College Degree Is Expensive But For Graduates, Well Worth It

May 16, 2011

College graduate smiling and holding moneyWith the price tag for a college education skyrocketing and still a ways to go before the economy fully recovers, it is not surprising that many Americans are questioning whether college is worth it. According to a Pew Research Center study, while most Americans think the U.S. higher education system does not provide students with good value for the money they and their families spend, an overwhelming majority of college graduates felt their education was a good investment.

The Pew Research Center conducted a general public survey March 15-29, 2011 with a nationally representative sample of 2,142 adults ages 18 and older. Responses revealed that 57 percent of Americans said the higher education system does not provide value to students and parents. Moreover, 75 percent felt that college was too expensive and 48 percent said they, in fact, could not afford to go to college. College graduates, however, begged to differ--86 percent said they felt that college was worth it.

For some, a college degree offers monetary payoff as a degree translates to about $20,000 more in earnings per year, reported Reuters. However, with tuition tripling since the 1980s, today's college grads leave school with approximately $23,000 in student debt, on average. Despite the outcome of higher pay and better jobs after graduation, covering the current costs of rising tuition has been difficult for many.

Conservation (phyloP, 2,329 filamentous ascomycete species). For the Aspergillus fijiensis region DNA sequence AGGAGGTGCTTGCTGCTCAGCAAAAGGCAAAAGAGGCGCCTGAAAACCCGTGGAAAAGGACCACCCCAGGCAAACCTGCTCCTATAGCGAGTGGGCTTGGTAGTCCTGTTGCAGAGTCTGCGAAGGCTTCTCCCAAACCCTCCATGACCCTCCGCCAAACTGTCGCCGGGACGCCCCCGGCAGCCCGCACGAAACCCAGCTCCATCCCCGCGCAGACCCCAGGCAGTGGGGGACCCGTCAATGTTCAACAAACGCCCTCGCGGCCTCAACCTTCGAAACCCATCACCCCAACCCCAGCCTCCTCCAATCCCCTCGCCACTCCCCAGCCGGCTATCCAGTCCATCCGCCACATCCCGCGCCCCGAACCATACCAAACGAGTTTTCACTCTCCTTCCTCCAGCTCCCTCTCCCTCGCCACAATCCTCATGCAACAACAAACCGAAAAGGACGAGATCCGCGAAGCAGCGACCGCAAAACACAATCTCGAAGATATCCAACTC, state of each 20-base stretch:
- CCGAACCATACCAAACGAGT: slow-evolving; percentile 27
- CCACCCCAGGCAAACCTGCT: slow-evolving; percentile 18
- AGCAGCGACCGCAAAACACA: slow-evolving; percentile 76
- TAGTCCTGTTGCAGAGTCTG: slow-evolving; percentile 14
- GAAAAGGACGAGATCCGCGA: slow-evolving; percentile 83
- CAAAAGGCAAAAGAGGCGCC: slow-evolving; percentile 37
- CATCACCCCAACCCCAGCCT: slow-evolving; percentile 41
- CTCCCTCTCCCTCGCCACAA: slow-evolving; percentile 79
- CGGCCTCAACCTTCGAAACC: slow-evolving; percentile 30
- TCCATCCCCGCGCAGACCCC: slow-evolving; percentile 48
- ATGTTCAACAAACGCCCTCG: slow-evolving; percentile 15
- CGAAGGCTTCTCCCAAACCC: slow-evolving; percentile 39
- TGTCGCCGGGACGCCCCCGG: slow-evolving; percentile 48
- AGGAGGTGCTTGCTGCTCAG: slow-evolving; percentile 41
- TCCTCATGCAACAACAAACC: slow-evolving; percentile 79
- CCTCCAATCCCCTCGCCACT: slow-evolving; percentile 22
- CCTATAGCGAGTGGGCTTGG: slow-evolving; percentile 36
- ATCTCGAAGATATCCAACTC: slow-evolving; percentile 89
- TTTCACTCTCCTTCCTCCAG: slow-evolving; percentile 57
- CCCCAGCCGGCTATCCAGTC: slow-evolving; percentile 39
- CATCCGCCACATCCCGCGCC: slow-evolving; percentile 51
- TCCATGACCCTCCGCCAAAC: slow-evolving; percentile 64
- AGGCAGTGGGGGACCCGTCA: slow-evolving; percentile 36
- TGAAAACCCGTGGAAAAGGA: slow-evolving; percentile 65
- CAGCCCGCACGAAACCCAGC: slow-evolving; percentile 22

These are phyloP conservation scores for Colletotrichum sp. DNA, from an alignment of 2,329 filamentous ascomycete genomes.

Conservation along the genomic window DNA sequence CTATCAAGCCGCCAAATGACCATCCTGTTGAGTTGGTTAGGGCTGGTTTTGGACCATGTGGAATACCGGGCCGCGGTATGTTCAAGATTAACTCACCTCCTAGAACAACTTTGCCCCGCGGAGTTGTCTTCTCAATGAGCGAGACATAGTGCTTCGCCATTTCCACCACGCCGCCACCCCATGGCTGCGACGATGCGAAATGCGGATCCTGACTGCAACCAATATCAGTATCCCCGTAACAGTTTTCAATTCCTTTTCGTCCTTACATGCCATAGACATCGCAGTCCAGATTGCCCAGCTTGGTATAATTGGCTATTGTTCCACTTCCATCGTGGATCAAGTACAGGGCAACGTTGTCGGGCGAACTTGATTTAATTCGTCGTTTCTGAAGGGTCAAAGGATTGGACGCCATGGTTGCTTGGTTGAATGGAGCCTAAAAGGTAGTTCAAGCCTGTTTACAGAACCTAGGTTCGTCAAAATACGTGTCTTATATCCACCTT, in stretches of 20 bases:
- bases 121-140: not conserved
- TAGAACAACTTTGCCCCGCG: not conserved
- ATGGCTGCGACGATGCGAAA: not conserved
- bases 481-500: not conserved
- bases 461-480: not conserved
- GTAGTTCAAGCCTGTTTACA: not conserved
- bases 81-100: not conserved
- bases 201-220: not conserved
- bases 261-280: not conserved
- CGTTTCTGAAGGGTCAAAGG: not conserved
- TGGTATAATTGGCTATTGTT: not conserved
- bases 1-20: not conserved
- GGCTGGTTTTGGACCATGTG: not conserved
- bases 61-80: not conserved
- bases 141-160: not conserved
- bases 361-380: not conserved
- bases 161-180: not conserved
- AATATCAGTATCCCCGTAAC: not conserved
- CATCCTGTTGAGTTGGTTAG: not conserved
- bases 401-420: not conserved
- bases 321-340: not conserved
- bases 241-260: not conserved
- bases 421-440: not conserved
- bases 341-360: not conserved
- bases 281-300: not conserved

"People are clearly struggling with the high costs of college," said Paul Taylor, one of the study's authors, to CNN.

The Chronicle of Higher Education pointed out, though, that the benefits of attending college go beyond the financial return on investments. For many, the benefits are intangible--according to the study, 74 percent of respondents said their college education was very useful in helping them grow intellectually and 69 percent said it was very useful in helping them grow and mature as a person.

Evan Bloom, for instance, graduated from the University of California Berkeley in 2007 with a bachelor's degree in architecture, noted The Chronicle of Higher Education. After working in construction management for a few years, Bloom quit his job and co-founded a catering business. Bloom said it was his out-of-classroom experiences at UC Berkeley that not only inspired him but also prepared him to become a restaurateur.

"My classes were great, but it was really everything else I was doing that mattered the most. It was tapping into this whole sphere of influences," said Bloom.

Vanessa Mera, a 2001 graduate from the University of Miami, also felt that college helped her grow on personal level. Mera earned her bachelor's degree in psychology and economics, but as an incoming freshman, she had intended to major in biology and go on to medical school.

"In college, you come in thinking one thing about yourself and you leave thinking in a completely different way," she said.

Mera pointed out that the competitive environment at the University of Miami taught her to put herself out there and helped her overcome her shyness.

"Without those four years, I wouldn't be the businessperson I am today," Mera added.

Compiled by Staff


"College's Value Goes Deeper Than the Degree, Graduates Say,", May 15, 2011, Eric Hoover

"Is College Worth It?", May 15, 2011, Paul Taylor, Kim Parker, Richard Fry, D'Vera Cohn, Wendy Wang, Gabriel Velasco, Daniel Dockterman

"Many say college too pricey but grads say worth it: survey,", May 16, 2011, Lauren Keiper

"Study looks at whether college is really worth the price,", May 16, 2011, Sally Holland

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